Exclusive interview with Bruce Nauman

The high-profile US artist gives a rare insight into the works on show at the award-winning US Pavilion in Venice

Installation shot of Bruce Nauman, Double Poke in the Eye II, 1985

venice. Being awarded the Golden Lion for the best National Pavilion only confirmed that Bruce Nauman is the star of the 2009 Venice Biennale. With his triumphant exhibition in the Giardini as well as his shows at two other sites in the city, he has finally been granted the attention he so richly deserves. This is not a display of new work – there are only two new pieces, a remaking of an earlier performance work and a new sound piece (in Italian and English), but these, placed alongside a carefully selected body of older works, give the audience an overview of the artist’s long and distinguished career which spans more than 40 years.

“Bruce Nauman: Topological Gardens” has been tightly curated by Carlos Basualdo, from the Philadelphia Museum of Art, and contains some of the artist’s most famous works including The True Artist Helps the World by Revealing Mystic Truths (1967), a neon work recently purchased by Basualdo’s institution.

Famously taciturn, Nauman did not speak or answer questions at the press conference for his show or at the presentation of the Golden Lion, leaving others to accept the award and speak about his exhibition on his behalf. However, we caught up with him in the rotunda at the heart of the US pavilion, where he told us his 1967 neon sign was made while he was working in his San Francisco studio in the Mission District.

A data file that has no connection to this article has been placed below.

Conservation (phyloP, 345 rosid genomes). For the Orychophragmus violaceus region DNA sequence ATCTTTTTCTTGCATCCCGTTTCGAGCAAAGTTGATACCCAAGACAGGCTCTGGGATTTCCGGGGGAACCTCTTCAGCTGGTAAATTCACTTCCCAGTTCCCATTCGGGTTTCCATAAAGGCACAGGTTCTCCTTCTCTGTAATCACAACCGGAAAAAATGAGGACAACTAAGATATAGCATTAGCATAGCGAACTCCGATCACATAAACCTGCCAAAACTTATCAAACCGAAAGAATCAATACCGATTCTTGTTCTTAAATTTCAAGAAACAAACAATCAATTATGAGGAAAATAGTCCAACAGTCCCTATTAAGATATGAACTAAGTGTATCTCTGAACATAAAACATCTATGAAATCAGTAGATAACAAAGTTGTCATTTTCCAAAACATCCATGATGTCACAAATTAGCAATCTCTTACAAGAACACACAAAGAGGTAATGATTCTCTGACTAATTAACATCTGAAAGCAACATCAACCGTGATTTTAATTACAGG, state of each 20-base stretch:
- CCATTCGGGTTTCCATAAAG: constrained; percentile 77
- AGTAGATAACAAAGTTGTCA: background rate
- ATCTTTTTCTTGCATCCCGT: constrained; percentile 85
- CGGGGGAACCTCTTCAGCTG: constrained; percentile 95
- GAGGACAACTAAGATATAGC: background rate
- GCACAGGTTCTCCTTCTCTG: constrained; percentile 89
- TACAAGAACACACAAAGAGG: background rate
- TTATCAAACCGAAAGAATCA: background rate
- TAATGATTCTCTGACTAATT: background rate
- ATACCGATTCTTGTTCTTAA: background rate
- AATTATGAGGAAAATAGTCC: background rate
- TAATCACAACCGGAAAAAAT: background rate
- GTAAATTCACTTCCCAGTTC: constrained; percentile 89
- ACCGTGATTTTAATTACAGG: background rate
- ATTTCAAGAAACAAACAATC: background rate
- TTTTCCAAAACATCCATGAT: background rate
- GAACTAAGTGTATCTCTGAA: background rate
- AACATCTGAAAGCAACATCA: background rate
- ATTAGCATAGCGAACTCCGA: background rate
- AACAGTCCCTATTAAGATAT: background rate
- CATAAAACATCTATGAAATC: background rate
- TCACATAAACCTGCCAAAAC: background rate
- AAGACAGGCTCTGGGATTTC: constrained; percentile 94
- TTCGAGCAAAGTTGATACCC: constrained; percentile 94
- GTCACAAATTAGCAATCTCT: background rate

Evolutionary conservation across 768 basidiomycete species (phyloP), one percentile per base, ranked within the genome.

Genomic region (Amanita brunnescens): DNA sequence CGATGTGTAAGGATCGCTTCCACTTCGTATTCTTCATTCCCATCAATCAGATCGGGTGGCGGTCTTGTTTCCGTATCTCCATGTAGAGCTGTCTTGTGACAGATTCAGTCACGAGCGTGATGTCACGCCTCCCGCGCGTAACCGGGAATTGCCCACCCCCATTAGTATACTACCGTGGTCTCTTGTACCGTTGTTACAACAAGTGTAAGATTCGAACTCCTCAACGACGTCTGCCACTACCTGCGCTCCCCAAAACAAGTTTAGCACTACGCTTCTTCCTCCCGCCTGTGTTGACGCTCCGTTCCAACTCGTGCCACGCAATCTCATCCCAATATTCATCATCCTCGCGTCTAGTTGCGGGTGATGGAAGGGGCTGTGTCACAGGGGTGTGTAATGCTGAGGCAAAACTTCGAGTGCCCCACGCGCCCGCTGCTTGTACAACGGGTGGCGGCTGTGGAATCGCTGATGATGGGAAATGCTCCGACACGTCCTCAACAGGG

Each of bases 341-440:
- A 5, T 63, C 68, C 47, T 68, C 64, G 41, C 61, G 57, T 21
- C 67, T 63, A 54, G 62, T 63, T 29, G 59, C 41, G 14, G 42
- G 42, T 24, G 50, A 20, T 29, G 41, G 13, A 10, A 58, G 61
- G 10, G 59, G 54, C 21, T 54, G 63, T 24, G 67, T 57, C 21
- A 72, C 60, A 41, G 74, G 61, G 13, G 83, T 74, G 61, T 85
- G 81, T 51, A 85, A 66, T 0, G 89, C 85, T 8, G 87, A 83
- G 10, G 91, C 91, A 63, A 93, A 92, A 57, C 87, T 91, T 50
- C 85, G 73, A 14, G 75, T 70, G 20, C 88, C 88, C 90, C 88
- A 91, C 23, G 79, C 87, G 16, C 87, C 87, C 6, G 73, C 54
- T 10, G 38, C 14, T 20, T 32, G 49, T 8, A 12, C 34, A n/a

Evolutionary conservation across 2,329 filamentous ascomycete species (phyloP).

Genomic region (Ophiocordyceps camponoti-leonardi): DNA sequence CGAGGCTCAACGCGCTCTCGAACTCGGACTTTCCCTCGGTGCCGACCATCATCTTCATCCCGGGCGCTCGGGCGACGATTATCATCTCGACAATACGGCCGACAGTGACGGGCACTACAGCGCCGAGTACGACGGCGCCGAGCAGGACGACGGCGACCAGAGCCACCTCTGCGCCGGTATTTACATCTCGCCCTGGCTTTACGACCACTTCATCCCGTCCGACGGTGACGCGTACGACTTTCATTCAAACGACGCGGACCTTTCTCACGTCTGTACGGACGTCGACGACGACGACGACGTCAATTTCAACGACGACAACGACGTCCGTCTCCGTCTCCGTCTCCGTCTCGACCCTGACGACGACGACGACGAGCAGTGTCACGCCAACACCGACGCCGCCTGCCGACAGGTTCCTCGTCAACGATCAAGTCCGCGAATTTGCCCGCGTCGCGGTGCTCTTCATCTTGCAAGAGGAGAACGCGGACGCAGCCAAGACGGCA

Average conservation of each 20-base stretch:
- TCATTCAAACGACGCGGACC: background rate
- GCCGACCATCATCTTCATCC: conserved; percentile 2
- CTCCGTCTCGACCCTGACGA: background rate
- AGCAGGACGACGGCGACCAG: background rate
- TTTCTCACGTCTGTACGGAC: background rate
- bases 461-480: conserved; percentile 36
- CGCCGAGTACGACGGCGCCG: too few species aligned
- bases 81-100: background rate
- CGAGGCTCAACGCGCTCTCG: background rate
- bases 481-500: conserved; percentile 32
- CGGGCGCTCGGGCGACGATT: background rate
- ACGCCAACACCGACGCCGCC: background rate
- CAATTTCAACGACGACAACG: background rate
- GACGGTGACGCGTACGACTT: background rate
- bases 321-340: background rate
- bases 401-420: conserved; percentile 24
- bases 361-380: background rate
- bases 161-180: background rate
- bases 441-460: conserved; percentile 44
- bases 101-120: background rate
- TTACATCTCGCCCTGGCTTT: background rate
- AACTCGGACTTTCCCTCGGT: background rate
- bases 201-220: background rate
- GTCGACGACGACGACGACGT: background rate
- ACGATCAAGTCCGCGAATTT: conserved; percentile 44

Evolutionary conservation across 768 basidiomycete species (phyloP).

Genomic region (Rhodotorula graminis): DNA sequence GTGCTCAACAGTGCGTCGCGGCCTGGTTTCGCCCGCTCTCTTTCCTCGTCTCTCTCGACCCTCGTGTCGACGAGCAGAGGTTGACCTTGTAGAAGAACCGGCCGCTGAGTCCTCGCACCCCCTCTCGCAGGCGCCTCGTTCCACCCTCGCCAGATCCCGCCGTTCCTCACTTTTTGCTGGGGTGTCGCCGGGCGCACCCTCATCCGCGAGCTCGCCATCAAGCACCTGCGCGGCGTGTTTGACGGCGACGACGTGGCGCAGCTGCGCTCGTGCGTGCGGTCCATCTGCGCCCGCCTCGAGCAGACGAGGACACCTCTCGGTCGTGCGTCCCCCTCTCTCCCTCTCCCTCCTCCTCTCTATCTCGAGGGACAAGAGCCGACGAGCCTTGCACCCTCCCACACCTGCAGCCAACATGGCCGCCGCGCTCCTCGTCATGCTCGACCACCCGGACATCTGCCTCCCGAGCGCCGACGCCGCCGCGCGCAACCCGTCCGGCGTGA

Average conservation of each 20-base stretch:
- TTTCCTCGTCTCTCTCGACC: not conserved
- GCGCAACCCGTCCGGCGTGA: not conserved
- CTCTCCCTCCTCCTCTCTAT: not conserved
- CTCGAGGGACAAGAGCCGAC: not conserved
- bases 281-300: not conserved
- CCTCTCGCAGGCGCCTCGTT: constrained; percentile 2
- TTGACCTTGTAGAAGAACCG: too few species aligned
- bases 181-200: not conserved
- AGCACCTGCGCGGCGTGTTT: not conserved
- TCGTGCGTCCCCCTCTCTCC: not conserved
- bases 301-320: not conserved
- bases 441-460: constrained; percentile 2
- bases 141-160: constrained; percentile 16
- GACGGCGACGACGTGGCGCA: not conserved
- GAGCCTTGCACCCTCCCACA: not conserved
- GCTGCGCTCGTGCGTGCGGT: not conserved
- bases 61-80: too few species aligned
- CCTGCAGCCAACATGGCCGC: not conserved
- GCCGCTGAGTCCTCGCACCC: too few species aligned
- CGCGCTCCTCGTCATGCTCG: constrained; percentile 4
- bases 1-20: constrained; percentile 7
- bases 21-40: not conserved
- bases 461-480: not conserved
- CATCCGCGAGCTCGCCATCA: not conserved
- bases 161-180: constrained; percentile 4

This, like so many of Nauman’s works, began with the inspiration of what was around him, in this case, a neon sign advertising beer which hung in the window of the studio. When asked if it was the sound of the neon that had first attracted him to the medium, Nauman said: “No, it was the idea of using the sign which you could read from the outside but see also inside out.”

This is the first time that the back of the American pavilion has come alive; if you walk towards the Uruguay Pavilion, you can see the wording the right way round from outside because of how the work is hung in front of a window, something that cannot happen in Philadelphia where the work is displayed on a wall.

“I like the way that the spiral interacts with the building,” he says gesturing around the rotunda. “I also like the fact that they opened up the window in the final gallery. Ciara [Barbieri, of the Peggy Guggenheim collection] said she liked it because before that the space was rather dreary.”

The neon sign alludes in some ways to the opening out of the space, while the workings of the neon, a square within the spiral, recall Nauman’s earlier mathematical interests, a subject he studied at university.

Nauman himself appears in many of the works in the pavilion. It is the “idea of using the body as a tool or an object you could manipulate”, he says. His remark is particularly apposite in the American pavilion. The artist’s hands are in evidence, both in the video Washing Hands Normal or cast in Fifteen Pairs of Hands, an impressive series of sculptures.

His long time assistant Juliet, the model for the pink head in Three Heads Fountain, says that “Bruce has never cast his own head” but that his model, Andrew, “looks a lot like him leading to some confusion”.